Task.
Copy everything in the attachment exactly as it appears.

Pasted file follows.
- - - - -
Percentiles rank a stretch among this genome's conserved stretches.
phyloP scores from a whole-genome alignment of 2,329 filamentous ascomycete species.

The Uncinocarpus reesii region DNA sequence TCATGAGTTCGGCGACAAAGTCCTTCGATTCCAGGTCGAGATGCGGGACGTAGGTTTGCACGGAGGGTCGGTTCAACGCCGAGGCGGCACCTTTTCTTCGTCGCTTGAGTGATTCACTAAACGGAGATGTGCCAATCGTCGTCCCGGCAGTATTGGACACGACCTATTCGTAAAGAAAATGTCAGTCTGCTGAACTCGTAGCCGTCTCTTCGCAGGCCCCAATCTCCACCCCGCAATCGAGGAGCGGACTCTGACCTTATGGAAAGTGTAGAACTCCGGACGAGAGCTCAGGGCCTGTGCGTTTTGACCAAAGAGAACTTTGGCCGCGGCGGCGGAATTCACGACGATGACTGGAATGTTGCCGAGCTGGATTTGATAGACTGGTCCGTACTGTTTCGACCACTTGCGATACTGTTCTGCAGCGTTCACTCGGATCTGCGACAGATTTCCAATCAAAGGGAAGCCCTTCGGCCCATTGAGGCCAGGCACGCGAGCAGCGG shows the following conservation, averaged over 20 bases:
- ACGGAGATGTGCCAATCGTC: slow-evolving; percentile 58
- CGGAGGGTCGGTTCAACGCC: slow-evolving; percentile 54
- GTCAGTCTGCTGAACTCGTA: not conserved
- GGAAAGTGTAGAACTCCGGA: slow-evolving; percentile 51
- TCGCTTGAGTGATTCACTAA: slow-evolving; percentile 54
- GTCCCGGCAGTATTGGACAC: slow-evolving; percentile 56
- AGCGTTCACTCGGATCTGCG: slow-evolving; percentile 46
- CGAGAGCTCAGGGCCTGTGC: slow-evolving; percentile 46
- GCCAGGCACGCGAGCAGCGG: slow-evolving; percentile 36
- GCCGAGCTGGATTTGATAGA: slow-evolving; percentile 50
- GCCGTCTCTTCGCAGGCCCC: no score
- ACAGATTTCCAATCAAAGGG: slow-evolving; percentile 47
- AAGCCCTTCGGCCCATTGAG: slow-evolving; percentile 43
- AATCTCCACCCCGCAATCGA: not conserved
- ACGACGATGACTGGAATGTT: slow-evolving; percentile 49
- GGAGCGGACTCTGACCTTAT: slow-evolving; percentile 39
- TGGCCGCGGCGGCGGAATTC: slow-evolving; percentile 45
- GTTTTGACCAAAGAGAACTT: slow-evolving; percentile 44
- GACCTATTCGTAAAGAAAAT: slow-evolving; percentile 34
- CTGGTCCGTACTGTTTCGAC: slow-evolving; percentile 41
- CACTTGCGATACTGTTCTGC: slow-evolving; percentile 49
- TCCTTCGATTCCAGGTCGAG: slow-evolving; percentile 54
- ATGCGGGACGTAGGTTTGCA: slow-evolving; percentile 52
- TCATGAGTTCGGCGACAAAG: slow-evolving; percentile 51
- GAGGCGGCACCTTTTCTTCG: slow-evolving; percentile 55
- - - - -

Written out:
Percentiles rank a stretch among this genome's conserved stretches.
phyloP scores from a whole-genome alignment of 2,329 filamentous ascomycete species.

The Uncinocarpus reesii region DNA sequence TCATGAGTTCGGCGACAAAGTCCTTCGATTCCAGGTCGAGATGCGGGACGTAGGTTTGCACGGAGGGTCGGTTCAACGCCGAGGCGGCACCTTTTCTTCGTCGCTTGAGTGATTCACTAAACGGAGATGTGCCAATCGTCGTCCCGGCAGTATTGGACACGACCTATTCGTAAAGAAAATGTCAGTCTGCTGAACTCGTAGCCGTCTCTTCGCAGGCCCCAATCTCCACCCCGCAATCGAGGAGCGGACTCTGACCTTATGGAAAGTGTAGAACTCCGGACGAGAGCTCAGGGCCTGTGCGTTTTGACCAAAGAGAACTTTGGCCGCGGCGGCGGAATTCACGACGATGACTGGAATGTTGCCGAGCTGGATTTGATAGACTGGTCCGTACTGTTTCGACCACTTGCGATACTGTTCTGCAGCGTTCACTCGGATCTGCGACAGATTTCCAATCAAAGGGAAGCCCTTCGGCCCATTGAGGCCAGGCACGCGAGCAGCGG shows the following conservation, averaged over 20 bases:
- ACGGAGATGTGCCAATCGTC: slow-evolving; percentile 58
- CGGAGGGTCGGTTCAACGCC: slow-evolving; percentile 54
- GTCAGTCTGCTGAACTCGTA: not conserved
- GGAAAGTGTAGAACTCCGGA: slow-evolving; percentile 51
- TCGCTTGAGTGATTCACTAA: slow-evolving; percentile 54
- GTCCCGGCAGTATTGGACAC: slow-evolving; percentile 56
- AGCGTTCACTCGGATCTGCG: slow-evolving; percentile 46
- CGAGAGCTCAGGGCCTGTGC: slow-evolving; percentile 46
- GCCAGGCACGCGAGCAGCGG: slow-evolving; percentile 36
- GCCGAGCTGGATTTGATAGA: slow-evolving; percentile 50
- GCCGTCTCTTCGCAGGCCCC: no score
- ACAGATTTCCAATCAAAGGG: slow-evolving; percentile 47
- AAGCCCTTCGGCCCATTGAG: slow-evolving; percentile 43
- AATCTCCACCCCGCAATCGA: not conserved
- ACGACGATGACTGGAATGTT: slow-evolving; percentile 49
- GGAGCGGACTCTGACCTTAT: slow-evolving; percentile 39
- TGGCCGCGGCGGCGGAATTC: slow-evolving; percentile 45
- GTTTTGACCAAAGAGAACTT: slow-evolving; percentile 44
- GACCTATTCGTAAAGAAAAT: slow-evolving; percentile 34
- CTGGTCCGTACTGTTTCGAC: slow-evolving; percentile 41
- CACTTGCGATACTGTTCTGC: slow-evolving; percentile 49
- TCCTTCGATTCCAGGTCGAG: slow-evolving; percentile 54
- ATGCGGGACGTAGGTTTGCA: slow-evolving; percentile 52
- TCATGAGTTCGGCGACAAAG: slow-evolving; percentile 51
- GAGGCGGCACCTTTTCTTCG: slow-evolving; percentile 55